Tuesday, July 26, 2011

The ABC's of NVD's

Limitations to keep in mind when players decide to use Night Vision Devices. This article taken directly from the US Army's 'Countermeasure' magazine April 2003 issue.

Hope it helps a few GMs out there.


Wow! A soldier has just looked through night vision goggles (NVGs) for the first time. He can see – he thinks – and he'd like to put the goggles on and go. What he doesn't know is that while NVGs increase night light to incredible levels, they don't turn night into day and they don't show him everything. Like all Night Vision Devices (NVDs), the goggles have some limitations. Some of those are limitations in the devices themselves while others are in the eye. Sometimes those limitations show up in the accident reports and they're worth being aware of. Let's look at some of the most common concerns.

Reduced Field of View
The view through NVDs can be a lot like looking down a tunnel. Your normal field of view is almost 190 degrees – but that is cut down to 40 degrees with NVDs. That side – or "peripheral" – vision you're accustomed to, and from which you often see your dangers, is just not there. To adjust for that you must constantly turn your head to scan for the dangers on either side of you that you can's see in your narrow field of view.

Reduced Visual Acuity (Sharpness)
At their best, NVGs cannot provide the same level of sharpness to what you see as what you're accustomed to in the daytime. While normal vision is 20/20, NVGs can, at best, provide only 20/25 to 20/40, and even this is possible only during optimal illumination and when you have a high-contrast target or scene. As either illumination or contrast decreases, the NVGs visual acuity drops, giving you an even more "fuzzy" image.

Reduced Depth and Distance Perception
Normally you use both eyes (binocular vision) to pick up the cues to help estimate the distance and depth of an object. However, with NVDs you are essentially using one eye (monocular) vision, which can pose real problems. For example, when you are wearing NVDs and you view two objects of different sizes that are side-by-side, the larger object appears to be nearer. When you view overlapping objects through an NVD, the one that is in front "appears" to be nearer – maybe much more so than is true. In addition, some objects viewed through NVGs may appear to be farther away than they actually are. The reason for that is that we tend to associate the loss of detail sharpness with distance. On the other hand, a light source that is not part of a terrain feature – for example, a light atop a tower – may look closer than it actually is. It's important to be aware of these potential problems and that NVG users tend to overestimate distance and underestimate the depth (how tall an object is).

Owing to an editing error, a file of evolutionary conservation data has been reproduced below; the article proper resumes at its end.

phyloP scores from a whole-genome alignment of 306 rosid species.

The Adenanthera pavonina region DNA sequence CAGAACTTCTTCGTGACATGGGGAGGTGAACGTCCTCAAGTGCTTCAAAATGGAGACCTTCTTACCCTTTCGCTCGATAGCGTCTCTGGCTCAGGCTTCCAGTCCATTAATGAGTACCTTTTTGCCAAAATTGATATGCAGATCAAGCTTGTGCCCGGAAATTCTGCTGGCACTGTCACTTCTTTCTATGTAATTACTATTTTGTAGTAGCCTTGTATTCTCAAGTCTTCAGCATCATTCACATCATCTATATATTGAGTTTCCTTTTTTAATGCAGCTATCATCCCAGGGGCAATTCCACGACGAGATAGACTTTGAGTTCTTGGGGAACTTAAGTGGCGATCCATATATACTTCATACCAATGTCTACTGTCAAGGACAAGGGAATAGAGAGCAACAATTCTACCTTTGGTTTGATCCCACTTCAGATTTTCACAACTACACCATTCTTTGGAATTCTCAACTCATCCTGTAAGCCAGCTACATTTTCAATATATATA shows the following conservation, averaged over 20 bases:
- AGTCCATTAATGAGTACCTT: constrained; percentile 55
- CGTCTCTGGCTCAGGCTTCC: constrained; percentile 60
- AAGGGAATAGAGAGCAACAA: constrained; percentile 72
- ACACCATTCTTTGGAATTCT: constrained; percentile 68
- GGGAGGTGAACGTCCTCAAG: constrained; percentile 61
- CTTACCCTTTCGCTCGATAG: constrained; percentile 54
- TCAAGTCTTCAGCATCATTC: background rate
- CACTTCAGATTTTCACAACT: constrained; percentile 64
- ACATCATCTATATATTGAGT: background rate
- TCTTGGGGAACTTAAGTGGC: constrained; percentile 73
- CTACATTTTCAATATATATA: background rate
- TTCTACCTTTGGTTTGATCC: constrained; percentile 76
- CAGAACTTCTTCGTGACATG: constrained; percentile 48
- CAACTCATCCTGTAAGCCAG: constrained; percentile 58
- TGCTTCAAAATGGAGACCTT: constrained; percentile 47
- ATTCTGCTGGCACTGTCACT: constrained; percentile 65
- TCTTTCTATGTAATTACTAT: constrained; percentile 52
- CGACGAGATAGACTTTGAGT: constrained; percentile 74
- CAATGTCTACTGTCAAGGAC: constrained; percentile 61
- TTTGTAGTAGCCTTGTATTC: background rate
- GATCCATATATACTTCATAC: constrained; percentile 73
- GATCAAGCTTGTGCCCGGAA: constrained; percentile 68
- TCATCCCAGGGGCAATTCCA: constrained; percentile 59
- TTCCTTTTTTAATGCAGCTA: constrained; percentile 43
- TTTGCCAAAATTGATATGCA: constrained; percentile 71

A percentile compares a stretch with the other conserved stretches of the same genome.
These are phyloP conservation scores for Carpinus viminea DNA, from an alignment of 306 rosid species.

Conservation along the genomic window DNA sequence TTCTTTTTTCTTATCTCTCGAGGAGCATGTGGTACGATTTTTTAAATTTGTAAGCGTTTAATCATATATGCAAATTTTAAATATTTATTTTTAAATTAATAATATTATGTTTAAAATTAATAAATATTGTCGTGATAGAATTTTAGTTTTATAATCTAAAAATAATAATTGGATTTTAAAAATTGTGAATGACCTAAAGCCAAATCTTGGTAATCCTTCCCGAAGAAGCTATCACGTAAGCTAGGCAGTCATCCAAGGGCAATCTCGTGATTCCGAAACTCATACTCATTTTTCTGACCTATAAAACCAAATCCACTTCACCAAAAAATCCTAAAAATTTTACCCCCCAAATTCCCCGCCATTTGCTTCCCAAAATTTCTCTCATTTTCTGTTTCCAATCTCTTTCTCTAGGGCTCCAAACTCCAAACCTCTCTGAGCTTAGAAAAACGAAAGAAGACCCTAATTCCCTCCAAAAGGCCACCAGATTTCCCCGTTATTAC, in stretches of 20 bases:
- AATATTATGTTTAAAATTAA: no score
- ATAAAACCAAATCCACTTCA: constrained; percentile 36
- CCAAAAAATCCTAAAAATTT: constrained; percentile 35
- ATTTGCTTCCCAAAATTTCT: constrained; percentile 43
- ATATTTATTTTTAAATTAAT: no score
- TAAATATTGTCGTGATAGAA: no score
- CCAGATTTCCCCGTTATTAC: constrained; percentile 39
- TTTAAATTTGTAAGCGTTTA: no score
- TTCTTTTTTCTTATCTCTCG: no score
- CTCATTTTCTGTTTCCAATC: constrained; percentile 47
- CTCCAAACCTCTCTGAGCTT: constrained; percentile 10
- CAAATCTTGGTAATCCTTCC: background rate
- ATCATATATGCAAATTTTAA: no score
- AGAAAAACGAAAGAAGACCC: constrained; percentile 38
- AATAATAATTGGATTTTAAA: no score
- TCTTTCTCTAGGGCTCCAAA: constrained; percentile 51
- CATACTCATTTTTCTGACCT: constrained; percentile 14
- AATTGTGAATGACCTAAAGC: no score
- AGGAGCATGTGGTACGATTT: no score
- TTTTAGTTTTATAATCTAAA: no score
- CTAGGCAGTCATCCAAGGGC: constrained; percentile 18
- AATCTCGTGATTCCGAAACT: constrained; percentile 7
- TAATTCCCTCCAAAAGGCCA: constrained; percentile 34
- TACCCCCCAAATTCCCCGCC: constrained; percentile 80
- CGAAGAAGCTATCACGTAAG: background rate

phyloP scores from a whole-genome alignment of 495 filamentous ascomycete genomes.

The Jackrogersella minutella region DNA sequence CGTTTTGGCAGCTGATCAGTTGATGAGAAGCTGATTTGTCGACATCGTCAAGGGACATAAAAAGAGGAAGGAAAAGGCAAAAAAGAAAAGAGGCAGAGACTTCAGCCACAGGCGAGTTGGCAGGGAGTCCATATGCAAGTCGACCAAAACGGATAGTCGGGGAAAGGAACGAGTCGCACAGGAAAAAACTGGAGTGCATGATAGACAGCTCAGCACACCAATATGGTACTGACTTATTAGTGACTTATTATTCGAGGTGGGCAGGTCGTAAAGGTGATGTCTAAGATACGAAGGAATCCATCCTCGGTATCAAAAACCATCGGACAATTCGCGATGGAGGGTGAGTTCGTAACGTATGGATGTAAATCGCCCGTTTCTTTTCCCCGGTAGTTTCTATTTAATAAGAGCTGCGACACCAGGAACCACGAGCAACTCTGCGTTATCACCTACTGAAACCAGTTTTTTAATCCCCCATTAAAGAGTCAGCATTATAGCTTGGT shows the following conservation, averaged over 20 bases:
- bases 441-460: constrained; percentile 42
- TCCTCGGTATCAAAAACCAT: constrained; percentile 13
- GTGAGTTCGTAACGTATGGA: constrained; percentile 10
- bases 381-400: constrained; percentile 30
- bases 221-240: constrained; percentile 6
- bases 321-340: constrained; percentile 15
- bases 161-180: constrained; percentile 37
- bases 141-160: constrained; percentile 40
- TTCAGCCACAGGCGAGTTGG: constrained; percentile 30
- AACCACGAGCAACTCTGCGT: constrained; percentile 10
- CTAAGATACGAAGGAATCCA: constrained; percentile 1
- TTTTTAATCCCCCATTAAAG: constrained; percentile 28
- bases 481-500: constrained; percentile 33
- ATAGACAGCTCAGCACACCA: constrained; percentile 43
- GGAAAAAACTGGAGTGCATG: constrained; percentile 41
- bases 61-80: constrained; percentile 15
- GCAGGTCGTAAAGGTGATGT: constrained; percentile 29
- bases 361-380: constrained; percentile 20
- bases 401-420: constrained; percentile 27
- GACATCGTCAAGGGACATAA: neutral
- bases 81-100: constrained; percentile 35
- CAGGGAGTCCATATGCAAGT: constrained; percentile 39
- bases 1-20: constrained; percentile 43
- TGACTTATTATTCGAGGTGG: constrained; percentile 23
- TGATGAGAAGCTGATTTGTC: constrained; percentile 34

Dark Adaptation
Your eye needs time to adjust from day to night vision. That's why you can barely see when you first enter a dark movie theater during the daytime – your eyes need time to adjust to the darkness. So it is with NVGs. You are basically getting a dim-day view, so when you remove your NVGs, your eyes need time to adapt to the darkness. The amount of time you need depends on how long you have been wearing the NVGs. Most people achieve about a 75 percent dark-adaptation within 30 seconds of removing the goggles. This is especially important to keep in mind if you are using your NVGs as binoculars – basically lifting them to your eyes and lowering them.

In Summary
Accidents ranging from fender-benders to mission stoppers sometimes happen because people misinterpret what they see through their NVDs. To train safely and win on the battlefield, you need to understand the limitations of your night vision equipment and be skilled in using it. Leaders also need to be aware of the hazards involved in NVD operations and take measures to control the risks.

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